Again the disclaimer, this is thankfully not all children or adults, but I do think I describe changes that have actually occurred in our society in the post-war years. There are decent people still, but I think they're hard to find and they often have to make excuses for their decency because it isn't trendy (though PC, a kind of sham decency, is). TD has written of this many times.

When we're chatting about these things, my dad sometimes mentions that society was far too wooden and regimented before - everyone had to have automatic respect; children for adults, adults for vicars or doctors and so on. But we are surely now seeing the opposite extreme, and I think I know which one I prefer, if there must be extremes, anyway.

So, not to be too negative: it is possible for foreigners to come to the UK and have a nice time, a nice holiday, but they would have to go to select places and be quite lucky, I think, to not encounter vulgarity. Maybe they are best sticking to those tourist attractions - there will be hardly any Brits in them anyway, in part because they have apparently been taught to admire other cultures above their own.
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Re: Goths

Postby Elliott » 09 Dec 2013, 06:22

Yessica wrote:The more I read the happier I am I do not live in Great Britain. If only half of what you all say about the feral children, thugs, foul-mouthness, littering and so on is true (and I do not doubt that all is true) it must be a horrible, horrible place.

This comment worries me.

It is difficult to contradict other people's reports of the British public, because there is an inevitable implication that "those other people are being too negative". But everyone's experiences differ, and some people are more alert than others. There's also the fact that I haven't spent any time in England for about six years now, and things there could have declined in that time.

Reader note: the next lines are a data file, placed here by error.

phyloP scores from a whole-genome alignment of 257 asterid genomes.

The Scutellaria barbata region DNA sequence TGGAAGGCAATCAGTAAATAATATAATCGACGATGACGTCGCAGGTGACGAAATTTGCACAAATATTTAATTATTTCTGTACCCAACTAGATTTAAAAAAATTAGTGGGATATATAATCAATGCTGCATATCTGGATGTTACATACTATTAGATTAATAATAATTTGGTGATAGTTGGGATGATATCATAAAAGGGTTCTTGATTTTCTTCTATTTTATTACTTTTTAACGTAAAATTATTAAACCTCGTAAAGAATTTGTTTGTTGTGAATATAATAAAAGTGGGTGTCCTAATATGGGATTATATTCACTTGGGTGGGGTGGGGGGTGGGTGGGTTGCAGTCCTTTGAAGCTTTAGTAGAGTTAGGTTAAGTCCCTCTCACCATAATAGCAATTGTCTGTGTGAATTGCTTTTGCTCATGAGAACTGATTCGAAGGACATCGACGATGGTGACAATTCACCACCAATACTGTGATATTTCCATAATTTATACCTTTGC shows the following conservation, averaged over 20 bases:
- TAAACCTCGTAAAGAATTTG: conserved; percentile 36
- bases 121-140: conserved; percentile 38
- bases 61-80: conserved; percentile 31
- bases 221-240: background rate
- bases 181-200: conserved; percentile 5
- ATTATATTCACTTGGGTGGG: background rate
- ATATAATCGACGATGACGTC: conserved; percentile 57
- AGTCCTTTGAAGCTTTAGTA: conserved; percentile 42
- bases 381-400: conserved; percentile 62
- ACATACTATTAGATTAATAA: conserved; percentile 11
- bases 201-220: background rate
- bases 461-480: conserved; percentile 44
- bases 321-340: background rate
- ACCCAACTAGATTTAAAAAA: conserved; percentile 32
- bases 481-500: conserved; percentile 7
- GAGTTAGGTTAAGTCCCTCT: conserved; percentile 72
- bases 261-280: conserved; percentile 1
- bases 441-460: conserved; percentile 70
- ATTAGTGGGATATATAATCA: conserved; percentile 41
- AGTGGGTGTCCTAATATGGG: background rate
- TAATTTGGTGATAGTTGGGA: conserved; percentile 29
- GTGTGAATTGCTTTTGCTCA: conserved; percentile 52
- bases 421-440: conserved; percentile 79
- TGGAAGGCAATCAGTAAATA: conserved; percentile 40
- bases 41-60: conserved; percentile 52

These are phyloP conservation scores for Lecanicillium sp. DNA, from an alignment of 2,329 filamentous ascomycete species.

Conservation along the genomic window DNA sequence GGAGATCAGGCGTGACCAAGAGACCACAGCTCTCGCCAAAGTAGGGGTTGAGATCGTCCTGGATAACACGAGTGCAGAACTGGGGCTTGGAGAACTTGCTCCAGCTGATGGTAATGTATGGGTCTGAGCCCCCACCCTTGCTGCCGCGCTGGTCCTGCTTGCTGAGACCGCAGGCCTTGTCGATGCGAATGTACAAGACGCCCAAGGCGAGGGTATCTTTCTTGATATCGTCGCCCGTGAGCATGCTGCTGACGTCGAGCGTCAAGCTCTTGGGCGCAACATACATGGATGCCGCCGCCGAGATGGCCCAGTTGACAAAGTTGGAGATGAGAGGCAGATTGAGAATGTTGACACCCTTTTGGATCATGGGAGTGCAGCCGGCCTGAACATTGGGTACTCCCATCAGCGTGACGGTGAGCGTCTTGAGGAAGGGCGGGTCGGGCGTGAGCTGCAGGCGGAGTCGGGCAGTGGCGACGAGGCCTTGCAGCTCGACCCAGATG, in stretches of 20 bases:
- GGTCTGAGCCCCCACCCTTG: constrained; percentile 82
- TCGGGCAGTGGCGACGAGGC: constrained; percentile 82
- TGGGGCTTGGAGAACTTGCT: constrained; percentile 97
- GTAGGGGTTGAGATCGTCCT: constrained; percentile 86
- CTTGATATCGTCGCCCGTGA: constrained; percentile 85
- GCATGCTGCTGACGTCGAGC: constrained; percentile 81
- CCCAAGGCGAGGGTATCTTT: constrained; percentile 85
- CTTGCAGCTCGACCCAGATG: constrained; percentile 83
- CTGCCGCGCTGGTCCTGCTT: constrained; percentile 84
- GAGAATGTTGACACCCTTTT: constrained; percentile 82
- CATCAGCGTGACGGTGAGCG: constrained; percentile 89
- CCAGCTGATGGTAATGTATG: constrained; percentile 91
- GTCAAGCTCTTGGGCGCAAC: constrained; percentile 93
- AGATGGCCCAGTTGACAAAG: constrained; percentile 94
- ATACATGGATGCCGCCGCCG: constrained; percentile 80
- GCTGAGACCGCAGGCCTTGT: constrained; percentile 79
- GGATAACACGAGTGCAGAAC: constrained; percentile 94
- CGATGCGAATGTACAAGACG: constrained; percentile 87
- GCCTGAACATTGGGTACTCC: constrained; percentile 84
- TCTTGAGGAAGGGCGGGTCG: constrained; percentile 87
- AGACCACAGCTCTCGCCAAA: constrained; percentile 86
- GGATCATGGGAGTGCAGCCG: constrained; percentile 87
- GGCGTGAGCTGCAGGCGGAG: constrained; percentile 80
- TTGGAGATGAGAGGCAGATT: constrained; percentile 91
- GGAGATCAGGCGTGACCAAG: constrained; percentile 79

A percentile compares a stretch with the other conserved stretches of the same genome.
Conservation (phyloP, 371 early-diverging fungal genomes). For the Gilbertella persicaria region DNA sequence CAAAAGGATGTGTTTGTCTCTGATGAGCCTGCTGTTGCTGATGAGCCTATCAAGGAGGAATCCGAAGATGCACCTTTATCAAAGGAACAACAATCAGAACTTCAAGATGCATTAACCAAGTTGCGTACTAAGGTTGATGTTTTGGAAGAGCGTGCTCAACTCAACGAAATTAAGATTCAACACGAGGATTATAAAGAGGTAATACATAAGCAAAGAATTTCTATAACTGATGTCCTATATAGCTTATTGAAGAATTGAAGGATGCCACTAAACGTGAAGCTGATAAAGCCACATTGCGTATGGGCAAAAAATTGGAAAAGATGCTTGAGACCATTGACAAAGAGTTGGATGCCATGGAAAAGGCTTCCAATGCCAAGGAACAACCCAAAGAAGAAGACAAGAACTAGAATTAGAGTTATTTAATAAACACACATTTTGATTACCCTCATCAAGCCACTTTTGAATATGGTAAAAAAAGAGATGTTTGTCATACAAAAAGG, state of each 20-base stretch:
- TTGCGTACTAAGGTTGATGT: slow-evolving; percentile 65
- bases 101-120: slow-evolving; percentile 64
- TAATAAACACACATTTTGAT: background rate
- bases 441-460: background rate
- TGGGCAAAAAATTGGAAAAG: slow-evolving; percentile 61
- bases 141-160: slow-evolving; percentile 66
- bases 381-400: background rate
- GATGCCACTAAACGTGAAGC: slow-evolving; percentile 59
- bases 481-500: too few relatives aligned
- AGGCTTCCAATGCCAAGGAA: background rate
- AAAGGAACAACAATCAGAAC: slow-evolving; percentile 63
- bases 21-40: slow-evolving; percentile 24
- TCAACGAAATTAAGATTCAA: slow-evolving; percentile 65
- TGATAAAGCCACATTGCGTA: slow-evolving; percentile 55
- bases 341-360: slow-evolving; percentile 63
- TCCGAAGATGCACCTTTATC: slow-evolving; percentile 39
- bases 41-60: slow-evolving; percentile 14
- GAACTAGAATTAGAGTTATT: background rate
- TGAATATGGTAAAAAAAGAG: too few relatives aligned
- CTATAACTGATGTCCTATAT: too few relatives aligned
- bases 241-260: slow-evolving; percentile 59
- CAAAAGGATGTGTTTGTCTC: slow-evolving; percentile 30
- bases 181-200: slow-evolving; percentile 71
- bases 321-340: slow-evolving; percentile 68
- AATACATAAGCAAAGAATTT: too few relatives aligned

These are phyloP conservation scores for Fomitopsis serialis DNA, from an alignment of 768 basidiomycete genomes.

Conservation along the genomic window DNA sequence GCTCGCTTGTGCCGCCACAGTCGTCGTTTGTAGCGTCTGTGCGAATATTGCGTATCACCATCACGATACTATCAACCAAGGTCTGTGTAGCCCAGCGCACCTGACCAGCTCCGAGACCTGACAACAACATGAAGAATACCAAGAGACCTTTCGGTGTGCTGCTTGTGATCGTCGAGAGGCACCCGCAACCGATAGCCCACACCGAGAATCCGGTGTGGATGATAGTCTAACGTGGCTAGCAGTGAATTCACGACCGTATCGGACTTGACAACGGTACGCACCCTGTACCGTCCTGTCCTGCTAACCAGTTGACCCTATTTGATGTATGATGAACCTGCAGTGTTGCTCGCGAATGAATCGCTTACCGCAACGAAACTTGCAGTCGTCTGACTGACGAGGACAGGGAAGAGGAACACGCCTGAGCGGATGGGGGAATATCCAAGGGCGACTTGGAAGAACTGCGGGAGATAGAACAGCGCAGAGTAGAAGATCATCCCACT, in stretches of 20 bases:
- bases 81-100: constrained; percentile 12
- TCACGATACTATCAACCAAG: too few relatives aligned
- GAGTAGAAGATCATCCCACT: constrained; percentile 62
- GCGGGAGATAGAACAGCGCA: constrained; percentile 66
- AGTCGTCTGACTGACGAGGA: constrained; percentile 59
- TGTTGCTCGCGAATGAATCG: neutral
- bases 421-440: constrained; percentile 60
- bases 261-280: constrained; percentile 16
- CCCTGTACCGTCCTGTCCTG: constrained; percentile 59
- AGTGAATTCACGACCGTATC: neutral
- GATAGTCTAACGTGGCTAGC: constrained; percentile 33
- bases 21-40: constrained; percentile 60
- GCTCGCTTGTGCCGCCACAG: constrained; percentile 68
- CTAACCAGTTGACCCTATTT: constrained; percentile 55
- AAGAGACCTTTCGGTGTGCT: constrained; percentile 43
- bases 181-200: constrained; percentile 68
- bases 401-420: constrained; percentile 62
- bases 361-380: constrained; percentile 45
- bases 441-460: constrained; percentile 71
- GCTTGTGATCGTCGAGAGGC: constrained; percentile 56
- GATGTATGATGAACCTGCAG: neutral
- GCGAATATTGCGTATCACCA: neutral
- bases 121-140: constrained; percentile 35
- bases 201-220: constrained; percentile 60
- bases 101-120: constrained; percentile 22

But I am compelled to say that, up here in Scotland, you can easily have a day out in Edinburgh or Glasgow and not feel the victim of anyone else. You will probably see vulgarity - tattoos, chavs, a few thugs, etc. - and you will probably hear a few swear words, but it is not Dodge City. It is not "a horrible, horrible place", at all, and I think we should be careful about giving that impression to foreigners.

The most disagreeable thing that's happened to me in the last month is that a young woman, whom I was going to let be served before me even though I reached the queue just before her, went ahead of me. It was one of those small, complicated things that happens in daily life that are difficult to describe. There was a guy being served. I and this woman arrived pretty much at the same time, although I was just ahead of her. We both stood there, waiting for the guy who was being served to walk away. I was planning to let this woman take my place, out of courtesy. When the man walked away, the woman simply went in ahead of me without even acknowledging that there was any ambiguity about who should go first. As I say, obscure, boring to describe and read about, and a trivial thing - but, yes, in a more civilised time that woman would have looked to me and said "should I go first?" or something like that.